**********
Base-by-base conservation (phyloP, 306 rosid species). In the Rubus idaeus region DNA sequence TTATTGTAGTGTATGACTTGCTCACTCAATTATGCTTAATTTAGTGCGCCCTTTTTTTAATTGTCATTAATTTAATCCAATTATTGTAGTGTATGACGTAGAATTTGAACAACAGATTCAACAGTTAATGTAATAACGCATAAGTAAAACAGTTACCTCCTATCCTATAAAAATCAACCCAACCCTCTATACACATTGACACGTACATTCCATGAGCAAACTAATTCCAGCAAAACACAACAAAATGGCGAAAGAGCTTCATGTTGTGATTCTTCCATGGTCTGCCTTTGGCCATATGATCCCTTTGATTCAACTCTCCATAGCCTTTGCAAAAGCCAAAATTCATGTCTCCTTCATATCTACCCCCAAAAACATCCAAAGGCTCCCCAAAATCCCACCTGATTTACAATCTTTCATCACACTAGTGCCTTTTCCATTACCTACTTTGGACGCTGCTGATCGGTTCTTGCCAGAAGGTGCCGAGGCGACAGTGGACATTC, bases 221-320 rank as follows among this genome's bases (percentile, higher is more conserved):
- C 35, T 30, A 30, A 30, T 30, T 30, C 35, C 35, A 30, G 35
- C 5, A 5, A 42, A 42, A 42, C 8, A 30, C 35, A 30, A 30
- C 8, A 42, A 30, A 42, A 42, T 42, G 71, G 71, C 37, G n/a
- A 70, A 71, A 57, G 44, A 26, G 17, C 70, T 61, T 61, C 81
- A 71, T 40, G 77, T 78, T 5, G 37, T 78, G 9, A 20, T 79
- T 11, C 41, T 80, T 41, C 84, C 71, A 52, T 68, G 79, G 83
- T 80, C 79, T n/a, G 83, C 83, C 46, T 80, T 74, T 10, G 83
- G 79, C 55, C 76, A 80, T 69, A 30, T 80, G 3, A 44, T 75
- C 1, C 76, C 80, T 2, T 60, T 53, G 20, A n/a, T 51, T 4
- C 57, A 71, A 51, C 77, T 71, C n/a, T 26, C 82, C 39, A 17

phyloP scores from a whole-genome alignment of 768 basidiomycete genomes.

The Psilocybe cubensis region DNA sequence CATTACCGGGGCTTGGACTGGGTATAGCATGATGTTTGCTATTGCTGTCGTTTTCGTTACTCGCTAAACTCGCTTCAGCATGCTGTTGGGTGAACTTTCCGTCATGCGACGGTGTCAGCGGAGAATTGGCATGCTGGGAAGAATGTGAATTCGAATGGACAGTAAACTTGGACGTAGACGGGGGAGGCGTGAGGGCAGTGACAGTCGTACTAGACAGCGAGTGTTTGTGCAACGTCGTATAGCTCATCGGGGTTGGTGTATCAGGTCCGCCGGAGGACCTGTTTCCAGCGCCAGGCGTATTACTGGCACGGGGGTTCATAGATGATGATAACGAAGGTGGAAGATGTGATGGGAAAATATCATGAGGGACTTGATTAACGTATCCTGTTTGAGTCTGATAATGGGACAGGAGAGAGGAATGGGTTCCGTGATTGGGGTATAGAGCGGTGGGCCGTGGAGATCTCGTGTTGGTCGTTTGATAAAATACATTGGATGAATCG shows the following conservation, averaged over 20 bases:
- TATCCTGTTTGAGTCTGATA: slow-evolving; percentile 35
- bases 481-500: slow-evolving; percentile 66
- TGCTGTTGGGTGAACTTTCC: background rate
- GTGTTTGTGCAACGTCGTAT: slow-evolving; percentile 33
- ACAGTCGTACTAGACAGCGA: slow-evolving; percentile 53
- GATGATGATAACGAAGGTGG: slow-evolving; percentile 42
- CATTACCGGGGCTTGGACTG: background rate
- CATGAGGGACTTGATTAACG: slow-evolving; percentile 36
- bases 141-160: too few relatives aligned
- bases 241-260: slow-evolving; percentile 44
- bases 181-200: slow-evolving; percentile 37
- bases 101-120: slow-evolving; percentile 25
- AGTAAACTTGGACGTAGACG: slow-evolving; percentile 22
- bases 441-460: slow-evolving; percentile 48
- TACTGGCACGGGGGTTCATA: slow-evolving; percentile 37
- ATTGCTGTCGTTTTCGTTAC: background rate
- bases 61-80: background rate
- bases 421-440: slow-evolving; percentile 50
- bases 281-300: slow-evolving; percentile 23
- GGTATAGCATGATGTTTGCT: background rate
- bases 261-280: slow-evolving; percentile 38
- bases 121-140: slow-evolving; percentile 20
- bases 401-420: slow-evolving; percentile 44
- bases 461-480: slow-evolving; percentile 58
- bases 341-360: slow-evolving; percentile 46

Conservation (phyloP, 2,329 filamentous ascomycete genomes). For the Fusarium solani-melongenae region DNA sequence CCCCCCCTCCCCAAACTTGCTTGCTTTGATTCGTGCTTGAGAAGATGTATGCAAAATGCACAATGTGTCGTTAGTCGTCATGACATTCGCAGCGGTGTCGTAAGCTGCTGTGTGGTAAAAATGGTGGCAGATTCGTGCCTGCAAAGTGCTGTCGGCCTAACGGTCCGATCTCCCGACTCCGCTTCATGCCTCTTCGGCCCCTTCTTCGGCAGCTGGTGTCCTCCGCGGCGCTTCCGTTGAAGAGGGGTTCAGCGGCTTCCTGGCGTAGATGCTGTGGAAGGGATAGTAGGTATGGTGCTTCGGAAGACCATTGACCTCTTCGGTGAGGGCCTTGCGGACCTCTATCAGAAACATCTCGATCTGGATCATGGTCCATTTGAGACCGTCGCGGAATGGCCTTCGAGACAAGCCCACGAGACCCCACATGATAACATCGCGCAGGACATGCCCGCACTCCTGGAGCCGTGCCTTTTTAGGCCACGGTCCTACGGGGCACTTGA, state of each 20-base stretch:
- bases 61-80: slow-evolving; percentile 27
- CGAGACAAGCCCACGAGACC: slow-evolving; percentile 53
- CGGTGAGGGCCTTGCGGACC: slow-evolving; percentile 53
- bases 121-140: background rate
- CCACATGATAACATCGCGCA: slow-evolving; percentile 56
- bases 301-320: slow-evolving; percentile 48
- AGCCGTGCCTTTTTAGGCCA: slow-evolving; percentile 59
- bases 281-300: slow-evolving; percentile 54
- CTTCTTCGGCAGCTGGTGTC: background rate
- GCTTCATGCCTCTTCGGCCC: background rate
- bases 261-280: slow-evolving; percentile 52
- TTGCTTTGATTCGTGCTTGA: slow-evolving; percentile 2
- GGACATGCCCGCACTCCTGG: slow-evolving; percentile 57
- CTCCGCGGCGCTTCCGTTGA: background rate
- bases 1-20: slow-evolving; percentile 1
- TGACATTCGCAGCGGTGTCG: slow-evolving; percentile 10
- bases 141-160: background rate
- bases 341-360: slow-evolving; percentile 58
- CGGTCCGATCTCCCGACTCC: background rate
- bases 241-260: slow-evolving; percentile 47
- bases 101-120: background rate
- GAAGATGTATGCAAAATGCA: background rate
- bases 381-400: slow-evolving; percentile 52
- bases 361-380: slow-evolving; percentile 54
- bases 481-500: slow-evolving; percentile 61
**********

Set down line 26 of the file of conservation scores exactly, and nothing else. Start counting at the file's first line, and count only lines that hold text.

- AGTAAACTTGGACGTAGACG: slow-evolving; percentile 22